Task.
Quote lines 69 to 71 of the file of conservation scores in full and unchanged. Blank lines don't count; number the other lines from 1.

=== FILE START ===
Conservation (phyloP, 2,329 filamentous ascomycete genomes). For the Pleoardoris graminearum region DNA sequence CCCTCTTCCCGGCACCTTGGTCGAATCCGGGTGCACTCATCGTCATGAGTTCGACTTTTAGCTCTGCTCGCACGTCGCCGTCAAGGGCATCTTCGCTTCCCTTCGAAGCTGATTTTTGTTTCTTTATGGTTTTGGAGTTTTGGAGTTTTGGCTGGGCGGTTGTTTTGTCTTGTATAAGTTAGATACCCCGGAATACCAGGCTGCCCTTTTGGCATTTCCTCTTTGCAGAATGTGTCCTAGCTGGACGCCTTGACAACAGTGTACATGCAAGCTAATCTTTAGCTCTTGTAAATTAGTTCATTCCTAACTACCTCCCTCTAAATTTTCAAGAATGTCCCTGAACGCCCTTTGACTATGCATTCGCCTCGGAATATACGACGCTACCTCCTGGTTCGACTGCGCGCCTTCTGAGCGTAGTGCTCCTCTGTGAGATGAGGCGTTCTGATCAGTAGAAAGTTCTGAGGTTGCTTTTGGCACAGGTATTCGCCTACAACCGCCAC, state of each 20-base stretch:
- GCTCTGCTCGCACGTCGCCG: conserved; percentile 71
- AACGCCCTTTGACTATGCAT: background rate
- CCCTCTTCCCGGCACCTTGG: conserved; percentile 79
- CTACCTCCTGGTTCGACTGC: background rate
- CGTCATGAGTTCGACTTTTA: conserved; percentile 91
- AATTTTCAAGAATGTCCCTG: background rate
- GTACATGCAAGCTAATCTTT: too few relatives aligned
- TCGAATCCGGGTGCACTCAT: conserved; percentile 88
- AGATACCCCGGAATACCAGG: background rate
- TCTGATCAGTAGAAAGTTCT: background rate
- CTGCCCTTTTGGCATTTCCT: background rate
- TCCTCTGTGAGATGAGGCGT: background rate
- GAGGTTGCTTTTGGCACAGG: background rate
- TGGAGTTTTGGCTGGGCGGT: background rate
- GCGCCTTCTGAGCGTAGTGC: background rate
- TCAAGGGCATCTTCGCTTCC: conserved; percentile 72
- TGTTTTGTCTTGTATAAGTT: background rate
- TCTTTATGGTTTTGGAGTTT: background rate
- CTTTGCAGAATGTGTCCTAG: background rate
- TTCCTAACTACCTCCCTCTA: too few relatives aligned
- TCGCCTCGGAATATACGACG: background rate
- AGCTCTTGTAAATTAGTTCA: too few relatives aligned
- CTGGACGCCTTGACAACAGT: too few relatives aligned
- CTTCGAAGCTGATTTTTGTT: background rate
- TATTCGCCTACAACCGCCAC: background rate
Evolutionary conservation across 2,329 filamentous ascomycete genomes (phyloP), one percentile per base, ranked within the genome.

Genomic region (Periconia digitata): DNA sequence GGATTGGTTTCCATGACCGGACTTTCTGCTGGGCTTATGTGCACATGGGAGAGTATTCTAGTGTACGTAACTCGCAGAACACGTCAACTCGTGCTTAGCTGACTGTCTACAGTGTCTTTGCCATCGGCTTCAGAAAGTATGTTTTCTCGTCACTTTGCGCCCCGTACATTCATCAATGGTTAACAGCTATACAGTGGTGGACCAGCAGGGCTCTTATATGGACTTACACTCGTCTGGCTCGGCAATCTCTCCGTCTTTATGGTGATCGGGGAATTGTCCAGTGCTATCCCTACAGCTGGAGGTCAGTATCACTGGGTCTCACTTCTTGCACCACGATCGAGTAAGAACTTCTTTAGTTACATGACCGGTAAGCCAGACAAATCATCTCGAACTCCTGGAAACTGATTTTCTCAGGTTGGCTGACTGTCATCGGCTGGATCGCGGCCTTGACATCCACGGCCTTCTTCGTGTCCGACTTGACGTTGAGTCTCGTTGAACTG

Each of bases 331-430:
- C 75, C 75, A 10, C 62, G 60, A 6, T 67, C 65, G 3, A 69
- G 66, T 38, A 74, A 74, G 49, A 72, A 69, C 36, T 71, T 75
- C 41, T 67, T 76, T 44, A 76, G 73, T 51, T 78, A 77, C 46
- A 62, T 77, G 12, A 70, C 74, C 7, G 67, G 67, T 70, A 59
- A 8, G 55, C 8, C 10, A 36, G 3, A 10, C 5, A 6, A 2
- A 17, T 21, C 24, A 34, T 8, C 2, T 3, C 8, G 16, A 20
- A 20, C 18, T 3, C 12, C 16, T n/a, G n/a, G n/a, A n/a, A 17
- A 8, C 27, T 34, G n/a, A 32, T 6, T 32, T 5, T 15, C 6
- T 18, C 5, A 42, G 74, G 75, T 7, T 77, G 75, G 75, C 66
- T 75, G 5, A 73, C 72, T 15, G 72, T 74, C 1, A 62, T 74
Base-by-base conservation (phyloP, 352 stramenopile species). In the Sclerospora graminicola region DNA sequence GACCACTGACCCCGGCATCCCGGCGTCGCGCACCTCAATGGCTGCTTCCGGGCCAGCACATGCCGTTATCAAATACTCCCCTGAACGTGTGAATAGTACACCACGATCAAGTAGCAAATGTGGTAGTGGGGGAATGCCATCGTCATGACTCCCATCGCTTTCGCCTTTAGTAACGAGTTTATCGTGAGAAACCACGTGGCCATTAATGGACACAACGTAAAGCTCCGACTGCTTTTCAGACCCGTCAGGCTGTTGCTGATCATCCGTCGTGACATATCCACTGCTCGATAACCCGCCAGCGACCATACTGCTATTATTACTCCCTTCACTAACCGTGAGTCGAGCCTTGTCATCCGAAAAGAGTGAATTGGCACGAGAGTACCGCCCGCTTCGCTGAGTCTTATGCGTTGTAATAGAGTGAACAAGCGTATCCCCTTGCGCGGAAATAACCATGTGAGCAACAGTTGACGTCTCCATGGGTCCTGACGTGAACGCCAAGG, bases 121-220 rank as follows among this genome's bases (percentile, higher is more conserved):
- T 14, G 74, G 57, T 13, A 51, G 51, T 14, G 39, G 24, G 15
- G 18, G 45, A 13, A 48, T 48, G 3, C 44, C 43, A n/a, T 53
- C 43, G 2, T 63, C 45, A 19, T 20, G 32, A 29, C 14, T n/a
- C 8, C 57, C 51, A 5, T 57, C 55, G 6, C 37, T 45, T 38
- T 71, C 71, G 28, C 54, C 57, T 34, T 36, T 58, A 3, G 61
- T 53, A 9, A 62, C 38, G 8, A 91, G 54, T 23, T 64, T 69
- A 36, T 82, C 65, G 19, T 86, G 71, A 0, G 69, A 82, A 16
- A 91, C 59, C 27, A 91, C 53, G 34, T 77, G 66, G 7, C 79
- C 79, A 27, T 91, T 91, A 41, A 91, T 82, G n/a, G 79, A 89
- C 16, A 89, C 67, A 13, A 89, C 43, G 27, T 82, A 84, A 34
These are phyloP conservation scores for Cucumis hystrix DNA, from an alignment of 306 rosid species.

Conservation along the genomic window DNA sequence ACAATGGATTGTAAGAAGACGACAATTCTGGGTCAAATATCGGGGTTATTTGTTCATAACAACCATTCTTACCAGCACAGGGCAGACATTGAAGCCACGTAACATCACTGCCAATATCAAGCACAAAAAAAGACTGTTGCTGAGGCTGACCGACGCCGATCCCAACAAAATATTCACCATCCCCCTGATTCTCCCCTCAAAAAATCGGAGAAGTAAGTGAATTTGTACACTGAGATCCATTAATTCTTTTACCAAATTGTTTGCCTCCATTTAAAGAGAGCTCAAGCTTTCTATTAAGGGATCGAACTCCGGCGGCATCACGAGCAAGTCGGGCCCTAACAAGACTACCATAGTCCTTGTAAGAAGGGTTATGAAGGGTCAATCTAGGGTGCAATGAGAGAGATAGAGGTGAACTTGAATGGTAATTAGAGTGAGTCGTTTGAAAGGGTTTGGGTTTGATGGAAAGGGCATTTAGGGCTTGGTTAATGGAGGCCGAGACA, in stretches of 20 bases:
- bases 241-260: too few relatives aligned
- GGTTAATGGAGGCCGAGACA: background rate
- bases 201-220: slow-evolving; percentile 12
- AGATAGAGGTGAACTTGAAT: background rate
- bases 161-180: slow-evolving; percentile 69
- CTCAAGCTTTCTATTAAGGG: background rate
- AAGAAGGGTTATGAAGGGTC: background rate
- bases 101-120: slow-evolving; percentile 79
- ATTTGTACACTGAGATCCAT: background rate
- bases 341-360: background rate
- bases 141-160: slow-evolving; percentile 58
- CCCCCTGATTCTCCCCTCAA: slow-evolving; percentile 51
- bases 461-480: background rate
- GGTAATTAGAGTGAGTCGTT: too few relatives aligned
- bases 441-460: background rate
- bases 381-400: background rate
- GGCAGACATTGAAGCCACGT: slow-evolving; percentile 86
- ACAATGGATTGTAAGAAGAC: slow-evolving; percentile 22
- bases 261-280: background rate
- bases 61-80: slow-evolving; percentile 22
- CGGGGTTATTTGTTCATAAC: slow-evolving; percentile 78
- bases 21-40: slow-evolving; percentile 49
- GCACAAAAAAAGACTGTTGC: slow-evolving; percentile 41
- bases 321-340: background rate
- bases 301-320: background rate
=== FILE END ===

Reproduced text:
- GGCAGACATTGAAGCCACGT: slow-evolving; percentile 86
- ACAATGGATTGTAAGAAGAC: slow-evolving; percentile 22
- bases 261-280: background rate